Emily Collins Is The New Zealand National Champion

Bike NZ Criterium National Championships 15.11.2013

Emily Collins Is The New Zealand National Champion

Emily Collins has won the New Zealand National Criterium Championships, in her home city of Auckland, on the country’s North Island. Despite being marked heavily throughout the 30-minute race, around a 1.1km downtown Takapuna circuit, the 23-year-old capped an attacking performance with a sprint victory over Sophie Williamson from Alexandra, with Karen Fulton of Nelson third.



“I’m over the moon to win the New Zealand Criterium Nationals tonight!” Collins exclaimed. “I went in with a pretty relaxed attitude after coming off a nice off season break, but after a three weeks solid training and preparation from Noosa, plus a bit of motor pacing with my old man, I managed to feel pretty good out there!


“I was keen to be aggressive and make things tough from the go,” the 23-year-old explained. “I was pretty heavily marked, so it proved a bit difficult to create a gap. Sophie Williamson was the key contester and made things nice and heated throughout! I ended up deciding that my best chances would be to hold off for a sprint kick, so I tucked in for the final laps, but stuck in the top-three in a good position.


“A solo rider took a flier the final lap and no one chased, so I decided to go for it with three-quarters of a lap to go,” she continued. “I managed to almost close before the chasing peloton reconnected, and I luckily hung in for a good kick to take the win.”



Collins took Wiggle Honda Pro Cycling’s first ever road victory, in the Omloop van het Hageland, in Belgium, back in early March, and is rounding off an excellent 2013 season as she finishes the year with the form in which she started it.


“I’m very pleased to win this on home soil,” she smiled. “I’m an Auckland girl so was great to have some favourite supporters out edging me on! I’m thrilled to get another National title for Wiggle Honda Pro Cycling!”




1. Emily Collins (Wiggle Honda Pro Cycling)

2. Sophie Williamson (Alexandra)

3. Karen Fulton (Nelson)

Laura Trott Reclaims Omnium Title at European Track Championships

IMG_1942Wiggle Honda Pro Cycling’s Laura Trott reclaimed the Omnium title that she first took in 2011, despite a crash in the Elimination Race that left her needing stitches, at the European Track Championships, in Apeldoorn, Netherlands. Finishing tied on points with Netherlands powerhouse Kirsten Wild, with 15 each, Trott’s superior time in the final event, the 500 metre time trial, meant that the Olympic champion took the victory by almost a third of a second. Belgium’s Jolien D’Hoore took the bronze medal at the end of a close contest with 18 points.



Wild took the lead in the competition from the start, with victory in the Flying Lap, but Trott was able to stay in touch with third. D’Hoore then won a hard-fought Points Race, with Trott and Wild taking second and third respectively.


Trott was then brought down in a crash in the Elimination, along with several other riders, but managed to remount and continue despite her injuries. Unfortunately, however, the incident meant that she could only manage third in what is her speciality event. D’Hoore took the victory again, ahead of Wild, which meant that the Dutchwoman ended day one of the competition with a slight lead.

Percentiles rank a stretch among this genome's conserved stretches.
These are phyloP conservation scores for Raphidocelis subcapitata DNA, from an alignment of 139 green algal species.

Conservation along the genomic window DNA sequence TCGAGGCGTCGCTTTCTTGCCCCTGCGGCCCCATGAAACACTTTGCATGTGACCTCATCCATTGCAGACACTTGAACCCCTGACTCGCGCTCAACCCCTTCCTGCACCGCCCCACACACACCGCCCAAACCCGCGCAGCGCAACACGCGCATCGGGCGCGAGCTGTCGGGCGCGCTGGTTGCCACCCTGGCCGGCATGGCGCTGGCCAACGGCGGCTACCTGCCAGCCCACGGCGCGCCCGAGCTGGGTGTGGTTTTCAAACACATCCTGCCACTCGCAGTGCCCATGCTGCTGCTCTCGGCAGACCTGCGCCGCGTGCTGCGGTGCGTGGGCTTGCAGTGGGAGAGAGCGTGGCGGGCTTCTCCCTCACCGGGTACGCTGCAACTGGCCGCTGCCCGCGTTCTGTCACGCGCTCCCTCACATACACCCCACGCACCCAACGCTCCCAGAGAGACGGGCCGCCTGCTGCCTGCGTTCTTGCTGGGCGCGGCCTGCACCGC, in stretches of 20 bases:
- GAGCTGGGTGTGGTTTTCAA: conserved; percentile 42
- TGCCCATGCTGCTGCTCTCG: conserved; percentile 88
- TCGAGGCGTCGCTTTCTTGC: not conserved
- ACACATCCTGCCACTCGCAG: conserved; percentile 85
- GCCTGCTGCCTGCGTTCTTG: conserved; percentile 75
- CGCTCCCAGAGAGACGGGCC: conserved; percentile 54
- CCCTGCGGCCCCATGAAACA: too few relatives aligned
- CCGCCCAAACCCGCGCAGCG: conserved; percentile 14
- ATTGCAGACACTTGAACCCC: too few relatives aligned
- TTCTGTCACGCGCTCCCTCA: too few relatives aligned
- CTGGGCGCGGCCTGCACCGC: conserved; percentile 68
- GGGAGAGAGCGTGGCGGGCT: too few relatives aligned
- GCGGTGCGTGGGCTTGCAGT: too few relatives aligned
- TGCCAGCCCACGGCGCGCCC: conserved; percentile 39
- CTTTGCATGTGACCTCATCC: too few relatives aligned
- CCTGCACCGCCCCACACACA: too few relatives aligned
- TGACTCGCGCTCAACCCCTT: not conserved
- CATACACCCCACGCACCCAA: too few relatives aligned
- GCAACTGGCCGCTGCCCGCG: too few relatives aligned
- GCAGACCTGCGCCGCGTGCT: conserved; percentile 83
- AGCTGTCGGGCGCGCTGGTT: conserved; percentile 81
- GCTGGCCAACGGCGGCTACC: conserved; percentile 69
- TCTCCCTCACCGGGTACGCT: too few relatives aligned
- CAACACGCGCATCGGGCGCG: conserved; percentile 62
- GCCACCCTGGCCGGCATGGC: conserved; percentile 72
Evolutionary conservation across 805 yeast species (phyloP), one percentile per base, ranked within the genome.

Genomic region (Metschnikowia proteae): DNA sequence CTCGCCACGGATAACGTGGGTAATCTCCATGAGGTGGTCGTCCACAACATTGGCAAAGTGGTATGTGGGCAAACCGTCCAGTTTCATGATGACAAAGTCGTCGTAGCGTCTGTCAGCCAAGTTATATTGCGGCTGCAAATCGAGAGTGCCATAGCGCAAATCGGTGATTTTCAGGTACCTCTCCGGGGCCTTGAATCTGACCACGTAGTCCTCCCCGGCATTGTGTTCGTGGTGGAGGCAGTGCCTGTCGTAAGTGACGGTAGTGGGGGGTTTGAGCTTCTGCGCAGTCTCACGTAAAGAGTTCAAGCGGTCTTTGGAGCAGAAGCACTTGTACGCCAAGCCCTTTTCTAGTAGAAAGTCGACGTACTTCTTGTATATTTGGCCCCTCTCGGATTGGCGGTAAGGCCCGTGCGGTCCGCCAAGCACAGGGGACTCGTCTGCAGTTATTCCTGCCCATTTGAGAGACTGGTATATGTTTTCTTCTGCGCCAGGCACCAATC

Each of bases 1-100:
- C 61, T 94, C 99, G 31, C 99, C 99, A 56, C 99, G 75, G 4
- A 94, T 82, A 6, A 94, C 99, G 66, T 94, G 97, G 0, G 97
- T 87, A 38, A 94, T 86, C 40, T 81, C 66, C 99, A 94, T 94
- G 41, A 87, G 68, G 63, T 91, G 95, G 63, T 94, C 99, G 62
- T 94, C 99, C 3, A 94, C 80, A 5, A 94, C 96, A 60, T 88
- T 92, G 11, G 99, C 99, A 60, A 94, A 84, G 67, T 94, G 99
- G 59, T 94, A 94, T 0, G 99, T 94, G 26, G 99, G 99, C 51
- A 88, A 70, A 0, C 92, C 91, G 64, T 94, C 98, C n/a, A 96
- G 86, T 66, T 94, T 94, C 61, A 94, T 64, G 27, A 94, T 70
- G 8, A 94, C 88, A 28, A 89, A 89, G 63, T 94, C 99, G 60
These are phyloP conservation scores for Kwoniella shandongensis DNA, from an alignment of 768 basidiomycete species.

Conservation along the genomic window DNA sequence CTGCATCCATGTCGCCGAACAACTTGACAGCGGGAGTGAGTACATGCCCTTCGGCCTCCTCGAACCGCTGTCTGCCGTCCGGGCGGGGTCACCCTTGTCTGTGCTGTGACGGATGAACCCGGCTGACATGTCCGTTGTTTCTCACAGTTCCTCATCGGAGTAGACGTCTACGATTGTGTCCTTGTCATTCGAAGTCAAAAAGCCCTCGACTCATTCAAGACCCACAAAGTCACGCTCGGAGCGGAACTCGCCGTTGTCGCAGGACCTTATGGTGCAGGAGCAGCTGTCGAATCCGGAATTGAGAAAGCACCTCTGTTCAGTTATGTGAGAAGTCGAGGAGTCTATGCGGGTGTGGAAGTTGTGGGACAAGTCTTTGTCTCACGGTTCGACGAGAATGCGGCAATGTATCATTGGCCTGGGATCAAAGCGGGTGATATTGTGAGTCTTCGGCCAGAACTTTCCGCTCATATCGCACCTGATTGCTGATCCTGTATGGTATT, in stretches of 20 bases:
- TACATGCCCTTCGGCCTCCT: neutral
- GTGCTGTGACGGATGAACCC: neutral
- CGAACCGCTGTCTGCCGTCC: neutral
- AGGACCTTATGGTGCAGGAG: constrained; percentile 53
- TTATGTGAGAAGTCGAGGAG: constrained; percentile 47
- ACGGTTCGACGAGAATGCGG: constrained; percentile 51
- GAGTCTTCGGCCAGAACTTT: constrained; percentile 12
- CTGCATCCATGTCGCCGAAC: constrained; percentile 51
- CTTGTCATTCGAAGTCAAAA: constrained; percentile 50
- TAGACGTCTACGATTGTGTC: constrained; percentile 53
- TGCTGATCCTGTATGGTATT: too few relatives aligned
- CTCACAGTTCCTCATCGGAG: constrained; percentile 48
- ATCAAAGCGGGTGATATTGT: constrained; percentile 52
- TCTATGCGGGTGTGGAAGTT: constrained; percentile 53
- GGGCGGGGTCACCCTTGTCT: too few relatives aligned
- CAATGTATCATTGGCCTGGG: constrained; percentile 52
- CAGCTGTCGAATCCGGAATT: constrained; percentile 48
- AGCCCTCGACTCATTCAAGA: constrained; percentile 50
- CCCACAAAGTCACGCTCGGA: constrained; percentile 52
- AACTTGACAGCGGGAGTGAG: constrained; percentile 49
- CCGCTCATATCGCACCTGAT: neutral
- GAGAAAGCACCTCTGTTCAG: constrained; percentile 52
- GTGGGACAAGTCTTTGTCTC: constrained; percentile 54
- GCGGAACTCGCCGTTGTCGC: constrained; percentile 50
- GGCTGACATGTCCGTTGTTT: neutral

Wild then took the Individual Pursuit at the beginning of day two, which saw her open up a three-point advantage over Trott, who took second. The Dutch road sprinter then also took the Scratch Race, with D’Hoore second and Trott third, which meant that the British Olympic champion faced a five point deficit heading into the final 500-metre time trial.


A time of 36.025 seconds was good enough to give Trott second place in the the-lap event and, with Wild only able to manage seventh, the two riders ended the competition tied on 15 points. This meant that the winner would be the rider with the lowest accumulated time over the three timed events and, despite Wild winning both the Flying Lap and Individual Pursuit, Trott’s time in the 500 metres was so much faster that it meant victory was hers.




1. Laura Trott (Great Britain)

2. Kirsten Wild (Netherlands)

3. Jolien D’Hoore (Belgium)

Wiggle Honda Pro Cycling’s Giorgia Bronzini took her 14th stage of the 2013 season



Giorgia Bronzini

Wiggle Honda Pro Cycling’s Giorgia Bronzini took her 14th stage of the 2013 season so far as she sprinted to victory in the first stage of the Tour de l’Ardèche, between Rochegude and Beauchastel. The former two-time World champion crossed the line at the end of the 120.9km stage more than a length clear of the race for second place, with Australia’s Tiffany Cromwell beating Italian Elena Cecchini (Faren-Kuota).



With much of the peloton finishing together, and with no time bonuses available, Wiggle Honda Pro Cycling’s Linda Villumsen still holds the race leader’s pink jersey, thanks to her prologue victory yesterday. Wiggle Honda Pro Cycling’s Lauren Kitchen also remains in third place, having been protected during today’s stage.


“It wasn’t in our plan to try for a bunch sprint, but to save Linda’s legs,” Bronzini explained. “To keep the jersey if we can.


“During the stage we saw that the climb was not so hard, so Linda spoke to me and asked if I felt good for trying to arrive in a sprint. I said ‘okay, I’ll try to save my legs, and we can do that.'”